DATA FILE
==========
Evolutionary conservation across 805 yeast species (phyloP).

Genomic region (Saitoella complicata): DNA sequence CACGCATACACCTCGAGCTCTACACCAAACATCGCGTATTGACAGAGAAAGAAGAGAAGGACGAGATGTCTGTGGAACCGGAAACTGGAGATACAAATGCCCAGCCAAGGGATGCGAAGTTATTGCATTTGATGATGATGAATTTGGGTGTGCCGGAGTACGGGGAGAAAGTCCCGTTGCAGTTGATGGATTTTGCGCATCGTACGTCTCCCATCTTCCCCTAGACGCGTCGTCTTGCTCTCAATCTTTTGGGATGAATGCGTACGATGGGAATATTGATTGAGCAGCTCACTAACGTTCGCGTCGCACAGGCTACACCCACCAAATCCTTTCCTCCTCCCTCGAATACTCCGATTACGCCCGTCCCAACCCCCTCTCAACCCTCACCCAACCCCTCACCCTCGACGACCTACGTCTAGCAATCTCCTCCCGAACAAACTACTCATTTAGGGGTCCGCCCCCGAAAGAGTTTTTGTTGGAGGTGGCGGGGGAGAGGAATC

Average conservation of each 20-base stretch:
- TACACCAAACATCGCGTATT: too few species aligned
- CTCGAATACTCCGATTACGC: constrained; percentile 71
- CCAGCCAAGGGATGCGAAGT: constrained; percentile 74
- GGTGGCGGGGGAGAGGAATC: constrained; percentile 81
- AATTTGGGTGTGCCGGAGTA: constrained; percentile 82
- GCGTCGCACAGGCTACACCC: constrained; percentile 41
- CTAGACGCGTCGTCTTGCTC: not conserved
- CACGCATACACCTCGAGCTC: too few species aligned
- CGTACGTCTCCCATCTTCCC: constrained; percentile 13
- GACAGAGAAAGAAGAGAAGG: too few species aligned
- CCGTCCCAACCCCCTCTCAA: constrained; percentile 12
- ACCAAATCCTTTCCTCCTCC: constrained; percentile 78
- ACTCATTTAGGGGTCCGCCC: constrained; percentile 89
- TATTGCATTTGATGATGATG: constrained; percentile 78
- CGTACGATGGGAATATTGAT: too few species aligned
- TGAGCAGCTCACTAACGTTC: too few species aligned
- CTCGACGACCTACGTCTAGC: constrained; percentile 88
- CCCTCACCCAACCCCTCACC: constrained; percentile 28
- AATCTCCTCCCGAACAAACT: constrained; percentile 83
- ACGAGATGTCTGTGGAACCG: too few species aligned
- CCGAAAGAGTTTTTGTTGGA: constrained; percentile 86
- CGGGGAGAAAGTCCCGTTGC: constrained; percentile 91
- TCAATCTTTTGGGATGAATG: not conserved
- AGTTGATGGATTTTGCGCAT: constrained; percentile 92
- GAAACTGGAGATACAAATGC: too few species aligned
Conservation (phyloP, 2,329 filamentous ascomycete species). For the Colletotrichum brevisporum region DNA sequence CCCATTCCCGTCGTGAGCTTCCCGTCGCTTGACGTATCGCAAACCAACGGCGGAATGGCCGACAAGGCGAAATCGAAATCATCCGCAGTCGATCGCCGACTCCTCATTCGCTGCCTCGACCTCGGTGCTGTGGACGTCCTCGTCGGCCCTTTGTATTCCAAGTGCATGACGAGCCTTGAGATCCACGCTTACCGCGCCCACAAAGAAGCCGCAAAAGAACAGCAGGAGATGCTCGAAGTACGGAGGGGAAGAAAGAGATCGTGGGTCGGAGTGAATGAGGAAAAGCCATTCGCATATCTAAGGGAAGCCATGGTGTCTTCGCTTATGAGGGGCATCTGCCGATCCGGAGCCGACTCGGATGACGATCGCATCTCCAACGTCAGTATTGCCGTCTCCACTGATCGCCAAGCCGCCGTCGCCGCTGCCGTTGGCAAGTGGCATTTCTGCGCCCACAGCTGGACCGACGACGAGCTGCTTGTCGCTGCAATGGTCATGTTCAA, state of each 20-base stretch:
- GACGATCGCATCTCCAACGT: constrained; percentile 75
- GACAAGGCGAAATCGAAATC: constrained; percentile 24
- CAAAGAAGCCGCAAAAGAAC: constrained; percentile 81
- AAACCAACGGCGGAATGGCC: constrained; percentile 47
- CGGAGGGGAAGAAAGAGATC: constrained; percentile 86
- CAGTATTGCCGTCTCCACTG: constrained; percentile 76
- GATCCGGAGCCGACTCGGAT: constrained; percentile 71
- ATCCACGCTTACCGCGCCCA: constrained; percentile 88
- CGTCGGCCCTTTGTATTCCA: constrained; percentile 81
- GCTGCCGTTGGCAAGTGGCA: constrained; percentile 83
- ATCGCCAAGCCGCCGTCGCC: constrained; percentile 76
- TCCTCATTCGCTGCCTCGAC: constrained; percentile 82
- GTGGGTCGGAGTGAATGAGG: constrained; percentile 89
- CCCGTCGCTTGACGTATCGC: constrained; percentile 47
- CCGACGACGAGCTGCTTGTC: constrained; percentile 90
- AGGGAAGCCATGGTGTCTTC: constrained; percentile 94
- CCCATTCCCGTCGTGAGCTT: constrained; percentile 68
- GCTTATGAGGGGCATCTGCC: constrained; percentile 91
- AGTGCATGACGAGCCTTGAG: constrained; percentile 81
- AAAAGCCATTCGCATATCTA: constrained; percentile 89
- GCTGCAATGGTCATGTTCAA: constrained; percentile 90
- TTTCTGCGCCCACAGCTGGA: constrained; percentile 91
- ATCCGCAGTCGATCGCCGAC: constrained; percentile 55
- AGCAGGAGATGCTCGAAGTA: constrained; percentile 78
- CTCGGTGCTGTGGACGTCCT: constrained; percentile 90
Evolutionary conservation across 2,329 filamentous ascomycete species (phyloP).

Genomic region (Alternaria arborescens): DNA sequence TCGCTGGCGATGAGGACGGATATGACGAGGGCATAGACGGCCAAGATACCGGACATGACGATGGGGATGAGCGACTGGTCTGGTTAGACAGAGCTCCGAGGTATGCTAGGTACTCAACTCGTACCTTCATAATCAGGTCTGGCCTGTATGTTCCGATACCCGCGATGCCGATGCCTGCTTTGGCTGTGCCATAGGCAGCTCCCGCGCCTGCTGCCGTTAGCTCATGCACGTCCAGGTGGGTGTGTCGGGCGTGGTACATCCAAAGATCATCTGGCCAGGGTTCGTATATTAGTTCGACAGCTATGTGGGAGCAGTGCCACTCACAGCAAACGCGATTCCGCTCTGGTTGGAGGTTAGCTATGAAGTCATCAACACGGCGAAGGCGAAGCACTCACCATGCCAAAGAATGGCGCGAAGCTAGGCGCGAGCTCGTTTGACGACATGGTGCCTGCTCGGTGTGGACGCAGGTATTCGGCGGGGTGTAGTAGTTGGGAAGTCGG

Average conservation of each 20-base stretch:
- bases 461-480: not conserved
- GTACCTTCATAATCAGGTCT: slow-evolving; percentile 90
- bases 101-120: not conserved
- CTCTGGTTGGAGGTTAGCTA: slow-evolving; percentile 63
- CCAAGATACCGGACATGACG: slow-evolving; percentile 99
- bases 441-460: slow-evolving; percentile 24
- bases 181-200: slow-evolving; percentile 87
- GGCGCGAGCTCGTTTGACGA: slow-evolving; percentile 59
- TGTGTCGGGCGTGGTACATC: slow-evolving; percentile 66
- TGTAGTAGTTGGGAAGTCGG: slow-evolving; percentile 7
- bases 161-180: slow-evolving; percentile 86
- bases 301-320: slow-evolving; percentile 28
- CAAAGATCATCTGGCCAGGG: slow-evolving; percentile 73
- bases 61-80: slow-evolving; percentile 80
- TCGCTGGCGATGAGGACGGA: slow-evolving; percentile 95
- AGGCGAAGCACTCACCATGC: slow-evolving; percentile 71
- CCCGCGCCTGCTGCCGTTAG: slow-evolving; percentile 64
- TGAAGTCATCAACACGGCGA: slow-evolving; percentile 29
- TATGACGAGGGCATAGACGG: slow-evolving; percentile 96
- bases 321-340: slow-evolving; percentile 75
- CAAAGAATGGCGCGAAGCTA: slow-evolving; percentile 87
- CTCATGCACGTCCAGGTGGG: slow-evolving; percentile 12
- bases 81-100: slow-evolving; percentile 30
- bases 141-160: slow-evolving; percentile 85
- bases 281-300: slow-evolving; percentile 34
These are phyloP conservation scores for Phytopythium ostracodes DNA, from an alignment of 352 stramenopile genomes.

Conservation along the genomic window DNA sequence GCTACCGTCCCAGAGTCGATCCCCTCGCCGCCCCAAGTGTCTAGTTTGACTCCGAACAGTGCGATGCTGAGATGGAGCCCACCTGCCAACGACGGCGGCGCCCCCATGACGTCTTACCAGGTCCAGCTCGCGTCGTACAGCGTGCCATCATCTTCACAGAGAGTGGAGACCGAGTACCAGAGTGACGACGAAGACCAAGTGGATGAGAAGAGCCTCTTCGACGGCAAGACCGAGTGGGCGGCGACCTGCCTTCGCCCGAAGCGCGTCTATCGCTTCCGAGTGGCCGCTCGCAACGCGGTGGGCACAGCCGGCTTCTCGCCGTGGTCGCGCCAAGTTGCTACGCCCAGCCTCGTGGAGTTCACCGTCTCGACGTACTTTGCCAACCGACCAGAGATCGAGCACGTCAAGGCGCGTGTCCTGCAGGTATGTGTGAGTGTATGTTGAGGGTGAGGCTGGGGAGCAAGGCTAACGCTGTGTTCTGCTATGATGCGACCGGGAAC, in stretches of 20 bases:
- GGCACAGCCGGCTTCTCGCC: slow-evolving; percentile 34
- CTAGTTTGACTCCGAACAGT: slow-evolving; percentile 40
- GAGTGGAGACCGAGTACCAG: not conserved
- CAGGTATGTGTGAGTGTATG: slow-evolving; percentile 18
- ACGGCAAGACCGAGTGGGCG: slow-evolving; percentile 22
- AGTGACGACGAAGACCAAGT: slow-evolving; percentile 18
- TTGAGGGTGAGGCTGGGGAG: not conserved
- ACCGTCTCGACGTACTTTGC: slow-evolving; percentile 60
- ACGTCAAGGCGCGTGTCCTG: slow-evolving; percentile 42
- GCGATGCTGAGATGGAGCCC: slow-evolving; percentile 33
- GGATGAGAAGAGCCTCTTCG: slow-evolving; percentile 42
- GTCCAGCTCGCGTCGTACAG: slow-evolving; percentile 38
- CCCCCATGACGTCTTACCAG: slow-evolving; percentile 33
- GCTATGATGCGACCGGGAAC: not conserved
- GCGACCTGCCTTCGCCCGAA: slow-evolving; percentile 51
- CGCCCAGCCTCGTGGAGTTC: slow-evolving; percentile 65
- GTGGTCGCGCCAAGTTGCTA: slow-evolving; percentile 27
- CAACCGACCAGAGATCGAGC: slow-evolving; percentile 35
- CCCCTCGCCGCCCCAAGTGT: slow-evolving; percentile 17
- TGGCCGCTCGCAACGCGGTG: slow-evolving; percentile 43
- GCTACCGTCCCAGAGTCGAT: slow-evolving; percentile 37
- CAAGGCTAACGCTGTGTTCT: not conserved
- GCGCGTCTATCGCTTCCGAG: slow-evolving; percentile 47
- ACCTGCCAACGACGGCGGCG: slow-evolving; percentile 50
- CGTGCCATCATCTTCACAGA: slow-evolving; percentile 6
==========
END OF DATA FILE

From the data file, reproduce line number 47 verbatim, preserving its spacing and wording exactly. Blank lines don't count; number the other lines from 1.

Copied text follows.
- GCTTATGAGGGGCATCTGCC: constrained; percentile 91